A Lake County court ruling for a township that removed light fixtures and historical artifacts from a building it sold after the property had already been purchased was reversed by the Indiana Court of Appeals on Thursday.
In 2016, a building owned by Calumet Township of Lake County was put up for sale and ultimately purchased by The 487 Broadway Company.
The township sold the property “as is” and 487 Broadway paid the purchase price of $72,100 in full. After 487 Broadway had already paid, but before the closing date, the township removed several pieces from the property, including lighted signs that had been affixed to the exterior of the building and pictures and artifacts that had been secured to interior walls.
487 Broadway argued with the township about the removals and the changed condition of the property, but the township denied any wrongdoing and the property’s closing proceeded as scheduled.
As a result, 487 Broadway filed a complaint for negligence and breach of contract in the trial court alleging that the township had “caused property damage” to the exterior of the building when it removed the light fixtures, causing the building to look vandalized and vacated. It also argued that the township had removed “historical pictures and artifacts” that 487 Broadway asserted were part of the full purchase.
The Lake Superior Court, in response to the township’s motion to dismiss the complaint, issued an order informing the parties that it would consider the motion to dismiss as a motion for summary judgment. It then gave 487 Broadway 20 days to file a reply. The trial court later granted the township’s motion for summary judgment without a hearing and rejected 487 Broadway’s motions to correct error and reconsider.
In a reversal, the Indiana Court of Appeals first concluded that the trial court misapplied the law when it gave 487 Broadway only 20 days to respond to the township’s motion for summary judgment.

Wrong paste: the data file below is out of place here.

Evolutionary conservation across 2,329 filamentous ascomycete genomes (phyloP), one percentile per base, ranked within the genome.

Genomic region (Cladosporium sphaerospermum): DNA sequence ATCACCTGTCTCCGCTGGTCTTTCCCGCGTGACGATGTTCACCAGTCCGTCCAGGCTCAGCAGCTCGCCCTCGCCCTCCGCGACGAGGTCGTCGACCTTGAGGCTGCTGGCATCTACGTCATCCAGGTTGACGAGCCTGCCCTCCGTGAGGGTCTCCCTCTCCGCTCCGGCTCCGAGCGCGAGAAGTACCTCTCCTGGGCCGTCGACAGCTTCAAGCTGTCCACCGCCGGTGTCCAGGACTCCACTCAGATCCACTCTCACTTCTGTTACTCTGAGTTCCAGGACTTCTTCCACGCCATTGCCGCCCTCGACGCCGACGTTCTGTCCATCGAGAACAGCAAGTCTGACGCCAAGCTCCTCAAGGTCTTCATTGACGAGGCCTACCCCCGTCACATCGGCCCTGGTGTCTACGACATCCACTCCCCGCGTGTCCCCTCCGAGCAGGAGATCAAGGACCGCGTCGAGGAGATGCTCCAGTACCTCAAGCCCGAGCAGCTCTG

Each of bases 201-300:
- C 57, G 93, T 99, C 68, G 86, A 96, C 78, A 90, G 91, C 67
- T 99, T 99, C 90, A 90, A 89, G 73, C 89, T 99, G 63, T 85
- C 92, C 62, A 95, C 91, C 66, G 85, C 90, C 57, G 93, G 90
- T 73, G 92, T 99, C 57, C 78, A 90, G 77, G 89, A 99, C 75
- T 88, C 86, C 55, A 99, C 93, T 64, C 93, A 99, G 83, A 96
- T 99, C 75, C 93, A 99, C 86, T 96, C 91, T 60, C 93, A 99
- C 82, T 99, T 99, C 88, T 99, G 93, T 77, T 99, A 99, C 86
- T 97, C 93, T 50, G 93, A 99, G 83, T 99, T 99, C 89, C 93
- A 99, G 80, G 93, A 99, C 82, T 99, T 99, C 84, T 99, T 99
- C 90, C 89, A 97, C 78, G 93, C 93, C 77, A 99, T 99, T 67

“Under Rule 56(C), ‘[a]n adverse party shall have thirty (30) days after service of the motion to serve a response and any opposing affidavits.’ Our Supreme Court has made clear that the Indiana Trial Rules impose a bright-line rule in summary judgment proceedings. … Under Rule 56(C), the trial court did not have the authority to shorten 487 Broadway’s response time to less than thirty days,” Judge Edward Najam wrote for the appellate court.
It also found a misapplication of the law when the trial court mischaracterized 487 Broadway’s motion to stay pending discovery as a Trial Rule 56(C) “response,” and when it did not rule on 487 Broadway’s motion to stay and for additional time to conduct discovery.
“Further, the Township did not designate any evidence in support of its motion for summary judgment that would be admissible at trial,” Najam wrote for the unanimous court. “Accordingly, we hold that the trial court erred when it entered summary judgment in favor of the Township and that the court abused its discretion when it denied 487 Broadway’s motion to correct error.”
The appellate panel therefore reversed the entry of summary judgment and remanded the case to the trial court with instructions for the court to vacate all orders subsequent and relevant to the township’s motion to dismiss.
“Should the Township submit a motion for summary judgment that complies with Trial Rule 56(C), including the proper designation of evidence and undisputed material facts, we further instruct the court to allow 487 Broadway, as the nonmovant, a full thirty days to respond,” the appellate court concluded.
The case is The 487 Broadway Company, LLC v. Kimberly K. Robinson, et al., 19A-PL-1499.